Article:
Charlie’s Angels 2: Full Throttle

Charlie’s Angels 2: Full Throttle
Originally reviewed July, 2003

Gene Shalit needs to get a sense of humor. And a haircut. His review of Charlie’s Angels 2: Full Throttle has angered me so much that I have to pass my ire onto you.

Stop reading the reviews. It’s summer. You know what The Hulk is about and whether it’s your cup of tea. Same with Legally Blonde 2. And Dumb and Dumberer. And Terminator 3. And Freddy vs Jason.

C’mon. Do you really need a REVIEWER to tell you whether to go see Charlie’s Angels 2 or not?

But that’s not really my point here. My point is that Gene Pull-My-Moustache Shalit had the gall to spend his allotted time on this morning’s Today Show to blast at Charlie’s Angels 2 for being mindless, plot-less, and a “waste of talent.”


Did he even SEE the first installment in this soon-to-be film franchise that is a tongue-in-cheek remake of the classic ‘70s television show, starring Drew Barrymore, Cameron Diaz and Lucy Liu? If he had, he would understand that the film is made in the same spirit as are all the Austin Powers films: not just to not take itself seriously, but to NOT BE SERIOUS AT ALL.

What makes Charlie’s Angels, the film version, so wonderful to experience, is the same sense of fun that enlivens the Mike Myers franchise. No realism. No serious story-telling. Just a lot of over-acting, campy dialogue, outrageous outfits, state-of-the-art cinematic trickery, and a lot of gags. You certainly do have to pick your audience to see Charlie’s Angels with. If you select an older audience or one with lots of teenagers, prepare yourself for a miserable experience. If you surround yourself with twenty and thirtysomethings (preferably on the West side), you’ll probably have a better time. Not because the jokes are necessarily “in,” but just that the film is AIMED at them. And that makes all the difference.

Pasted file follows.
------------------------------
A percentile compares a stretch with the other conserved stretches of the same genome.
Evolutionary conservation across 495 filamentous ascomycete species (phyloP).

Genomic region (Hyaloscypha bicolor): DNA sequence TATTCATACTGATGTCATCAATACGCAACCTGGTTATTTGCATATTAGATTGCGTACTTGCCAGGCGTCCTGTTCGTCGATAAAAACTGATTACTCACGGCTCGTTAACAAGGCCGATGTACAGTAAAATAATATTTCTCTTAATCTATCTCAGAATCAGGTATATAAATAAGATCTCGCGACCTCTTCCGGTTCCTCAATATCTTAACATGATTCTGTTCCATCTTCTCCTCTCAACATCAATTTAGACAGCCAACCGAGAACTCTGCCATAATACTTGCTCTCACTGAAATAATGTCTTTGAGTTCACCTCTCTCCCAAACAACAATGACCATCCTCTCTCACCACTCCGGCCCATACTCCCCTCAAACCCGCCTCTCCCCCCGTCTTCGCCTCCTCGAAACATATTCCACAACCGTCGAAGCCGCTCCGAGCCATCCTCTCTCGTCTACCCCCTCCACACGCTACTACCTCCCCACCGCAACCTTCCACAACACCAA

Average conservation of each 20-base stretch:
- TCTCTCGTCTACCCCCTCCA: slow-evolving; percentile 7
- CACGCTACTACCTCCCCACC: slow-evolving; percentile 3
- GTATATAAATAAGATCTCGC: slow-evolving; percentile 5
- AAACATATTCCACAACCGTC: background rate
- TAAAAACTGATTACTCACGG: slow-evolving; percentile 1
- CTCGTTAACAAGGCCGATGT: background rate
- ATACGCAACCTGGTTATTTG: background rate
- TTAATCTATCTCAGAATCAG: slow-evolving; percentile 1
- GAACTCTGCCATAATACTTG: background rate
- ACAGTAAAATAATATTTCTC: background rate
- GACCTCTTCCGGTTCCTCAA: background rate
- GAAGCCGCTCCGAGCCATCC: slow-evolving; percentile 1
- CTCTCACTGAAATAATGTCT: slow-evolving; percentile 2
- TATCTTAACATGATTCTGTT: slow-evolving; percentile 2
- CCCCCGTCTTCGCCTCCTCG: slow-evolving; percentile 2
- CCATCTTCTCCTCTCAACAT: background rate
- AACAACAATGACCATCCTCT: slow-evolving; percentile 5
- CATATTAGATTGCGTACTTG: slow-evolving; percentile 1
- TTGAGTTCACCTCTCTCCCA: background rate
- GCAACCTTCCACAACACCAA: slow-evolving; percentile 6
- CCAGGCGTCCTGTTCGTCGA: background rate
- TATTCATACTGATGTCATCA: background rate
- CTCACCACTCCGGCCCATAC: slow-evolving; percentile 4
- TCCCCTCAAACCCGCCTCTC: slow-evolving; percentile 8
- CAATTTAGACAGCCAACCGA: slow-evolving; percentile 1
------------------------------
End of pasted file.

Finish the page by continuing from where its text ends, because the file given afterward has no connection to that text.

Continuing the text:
To call this film a waste of talent is a mind-boggling mis-statement. This film finally proves something that some of us have known for a while: Cameron Diaz is a STAR. And she is utilized to the hip-swiveling, tooth-grinning, eye-popping fullest in this film that sizzles every time she’s onscreen. Barrymore and Liu are wonderful bookends, but Diaz is the driving force. Demi Moore makes a formidable presence in this film as well, and there’s nothing wasteful about it. Director McG (c’mon, you can’t even take his NAME seriously!) knows what he’s good at. He makes music videos.

Tongue-in-cheek is a very tricky art. Some may disagree, but I think Charlie’s Angels masters it. Its self-effacing style is so sincere that you can’t help but be carried along through all the unbelievable “plot” contrivances and muddy narrative structure. The stunts are so physically impossible, but so are the stunts in The Matrix, and I found the ones in Charlie’s Angels to be much more enjoyable (read: fun) to watch.

Look, I’m not going to convince you either way about this film. You already know whether you want to see it or not. What I will say is that if you’ve decided NOT to see it because some reviewer has gotten all serious and trashed it for its lack of cinematic virtue, then you are missing out on a lot of fun.

My rating: *** Worth paying full price